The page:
Wednesday, June 6, 2007

Thoughts and Impressions from a Beginner Blogger Turned Novice

It's been about 45 days since I started this blog, and I've learned an unsurmountable amount of skills and information embodied in the the fact that knowledge is gained through experience. I've dabbled in just about every type of blogging production; citizen journalism (when I showed up to a DJ set and was the only person in the room, busy taking gratuitously framed pictures of the performers), commentary (which I'm displaying now), self-produced materials (my Rawdio Show and the post shown below), features (Swede Sundays & Mix-Tape Wednesdays), and critiques (album reviews).

Promotions and networking are modes of the 'behind-the-scenes' nature of blogging that can be so ambiguous that it can rack the brain. How weird was it just a handful of years ago, talking to strangers online? The internet, back then was a realm for simple information sharing and casual contact with friends and family. Today, big media business has reluctantly stumbled onto the net where communication is preferred to occur online on both the sender and receivers' time. Where once blogs existed for personal use, they are increasingly commercialized drawing that line between professional and amateur in an area not even looked at or even cared about. The line does exist though.

My experience blogging has shown me exactly what it takes to be successful. The casual internet user doesn't have enough time to look at a website with original content when there is so much more 'relevant' news making headlines out there, in what seems, updated every minute. I chose my blog to be about music, and I couldn't have chose a more difficult topic because of it's subjectiveness and current saturation. I had to choose how I was going to go about my posts. Was I going to post what I've discovered online or create my own? Were those posts going to be the most popular occurances on the web (rewarding me hits), or were they going to be posts that I thought were cool (giving me gatekeeper power instead of reporting others' gatekept material)?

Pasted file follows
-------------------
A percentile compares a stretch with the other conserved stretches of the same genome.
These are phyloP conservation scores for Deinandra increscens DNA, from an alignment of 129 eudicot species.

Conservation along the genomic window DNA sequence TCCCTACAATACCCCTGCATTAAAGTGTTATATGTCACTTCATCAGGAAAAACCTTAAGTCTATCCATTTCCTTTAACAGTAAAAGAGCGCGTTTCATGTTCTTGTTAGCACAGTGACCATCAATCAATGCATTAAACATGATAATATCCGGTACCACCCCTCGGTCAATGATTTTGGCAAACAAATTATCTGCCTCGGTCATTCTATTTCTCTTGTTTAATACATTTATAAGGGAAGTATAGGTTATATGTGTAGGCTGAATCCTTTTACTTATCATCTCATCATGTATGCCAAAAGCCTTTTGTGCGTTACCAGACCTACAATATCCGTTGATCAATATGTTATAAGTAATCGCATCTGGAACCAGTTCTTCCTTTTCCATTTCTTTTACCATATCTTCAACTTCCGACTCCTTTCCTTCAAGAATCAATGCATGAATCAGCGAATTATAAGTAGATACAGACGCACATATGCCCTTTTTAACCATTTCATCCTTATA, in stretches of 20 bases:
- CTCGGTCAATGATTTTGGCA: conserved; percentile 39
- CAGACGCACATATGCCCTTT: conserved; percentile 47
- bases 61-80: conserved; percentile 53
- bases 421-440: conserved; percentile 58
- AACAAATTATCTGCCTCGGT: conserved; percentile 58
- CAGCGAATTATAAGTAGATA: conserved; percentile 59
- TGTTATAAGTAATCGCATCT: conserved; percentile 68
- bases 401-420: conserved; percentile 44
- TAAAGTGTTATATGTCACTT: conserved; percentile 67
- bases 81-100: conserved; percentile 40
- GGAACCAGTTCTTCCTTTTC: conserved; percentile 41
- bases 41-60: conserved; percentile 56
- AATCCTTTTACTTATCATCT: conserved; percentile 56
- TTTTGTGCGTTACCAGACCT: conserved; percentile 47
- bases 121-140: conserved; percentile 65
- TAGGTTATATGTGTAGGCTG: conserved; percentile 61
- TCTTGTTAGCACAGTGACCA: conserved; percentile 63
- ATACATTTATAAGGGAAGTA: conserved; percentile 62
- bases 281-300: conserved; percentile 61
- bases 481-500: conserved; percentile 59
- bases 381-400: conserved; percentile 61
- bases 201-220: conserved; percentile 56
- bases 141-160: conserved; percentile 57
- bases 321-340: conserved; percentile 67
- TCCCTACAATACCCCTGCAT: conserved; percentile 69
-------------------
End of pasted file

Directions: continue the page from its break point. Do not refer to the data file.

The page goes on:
As you can see, there's a dilemma between how popular your site will be and what material is posted. My radio show, to toot my own horn, is more well produced than other blog oriented radio shows featured on much higher platforms (sirius). How frustrating is it to put material online and have 80% of your visitors spend less than 5 seconds looking at it or those who intend to hear it, but just don't have enough time. I am full aware that it is a rather large request to have someone listen to such a long show. This obviously shows that it takes a great amount of time and continuous effort to gain 'subscribers' to your site.

How do you even get people to subscribe to your site and actually care?

A vast amount of blog-surfers are resorting to viewing them in readers giving them the power to scan all posts of their favorite blogs consolidated in one frame. I just subscribed to google reader, and it certainly saves a lot of time, but can be an overload of watered down information as posts are shortened. It's just too easy to keep scrolling to the next item as they can be endless. Google reader gives a new meaning to the 'information age'.

Nielson ratings recently came out showing that prime time television is at an all-time low, obviously citing the internets influence. I predict that the HD move in February '09 will be a massive bust as nobody will want to pay for television. At this point, almost anything is free online, pending copyright laws. It's hard to say what will happen. (what you need to know)